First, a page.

• If you are a user of Google forms in class, there was some big news recently having to do with the release of new add-ons for Google forms that add some really neat functionality to forms. If you are a user of Google forms, check out this post from the Educational Technology and Mobile Learning website that describes a few of the add-ons that educators will find useful.
  • Ever wish you could easily create an interactive multimedia collage for a topic you are teaching, or better yet, have your students demonstrate their understanding by creating a dynamic presentation? Well, now you can! Check out this post from the Free Technology for Teachers website that is run by Richard Byrne @rmbyrne.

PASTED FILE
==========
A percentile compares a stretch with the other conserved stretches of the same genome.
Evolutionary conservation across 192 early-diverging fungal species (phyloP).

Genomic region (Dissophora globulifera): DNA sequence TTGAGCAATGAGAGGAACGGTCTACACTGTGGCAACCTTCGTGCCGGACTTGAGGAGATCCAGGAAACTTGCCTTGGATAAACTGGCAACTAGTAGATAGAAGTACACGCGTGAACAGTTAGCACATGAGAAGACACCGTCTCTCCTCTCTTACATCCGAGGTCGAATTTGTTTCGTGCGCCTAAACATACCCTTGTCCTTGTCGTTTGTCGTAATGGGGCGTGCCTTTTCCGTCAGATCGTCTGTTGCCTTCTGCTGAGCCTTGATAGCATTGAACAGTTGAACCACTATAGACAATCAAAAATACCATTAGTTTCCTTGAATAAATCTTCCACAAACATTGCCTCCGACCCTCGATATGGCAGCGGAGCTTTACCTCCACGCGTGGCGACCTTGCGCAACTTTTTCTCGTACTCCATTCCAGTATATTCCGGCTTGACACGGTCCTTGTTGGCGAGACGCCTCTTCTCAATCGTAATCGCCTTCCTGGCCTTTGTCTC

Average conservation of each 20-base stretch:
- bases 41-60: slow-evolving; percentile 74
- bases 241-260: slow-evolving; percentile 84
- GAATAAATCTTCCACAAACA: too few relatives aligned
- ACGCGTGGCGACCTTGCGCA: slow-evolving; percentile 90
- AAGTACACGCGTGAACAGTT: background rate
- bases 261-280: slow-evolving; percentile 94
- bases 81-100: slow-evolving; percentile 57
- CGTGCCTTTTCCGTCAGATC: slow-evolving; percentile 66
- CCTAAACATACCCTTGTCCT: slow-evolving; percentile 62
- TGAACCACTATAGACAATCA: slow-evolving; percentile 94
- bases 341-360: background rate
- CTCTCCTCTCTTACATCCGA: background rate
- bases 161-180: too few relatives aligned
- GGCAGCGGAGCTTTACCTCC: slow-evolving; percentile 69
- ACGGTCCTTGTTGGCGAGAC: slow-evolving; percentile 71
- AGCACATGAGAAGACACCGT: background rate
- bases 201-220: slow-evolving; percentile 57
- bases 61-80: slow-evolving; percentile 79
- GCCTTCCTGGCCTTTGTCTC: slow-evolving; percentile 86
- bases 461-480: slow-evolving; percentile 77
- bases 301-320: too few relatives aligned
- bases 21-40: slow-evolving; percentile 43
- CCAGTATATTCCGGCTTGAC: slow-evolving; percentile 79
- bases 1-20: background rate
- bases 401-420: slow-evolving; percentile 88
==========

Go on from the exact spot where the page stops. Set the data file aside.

• My personal favorite new tool that I have added to my teaching toolbox has to be Edpuzzle (@EDpuzzle). With Edpuzzle, you can take any video (your own or one from YouTube or several other sites) and make it your lesson by trimming it, annotating it or embedding questions that the student have to answer right into the video. As a flipped classroom teacher, it has been awesome to be able to add questions that allow the students to check for their own understanding right into the videos at the exact moment that I want. Here is a wonderful blog post by a fellow teacher that explain how to get started. Even if you do not use a flipped classroom, this tool could turn some of the videos you like to show into richer lessons.


October is Connected Educator Month…Get Connected!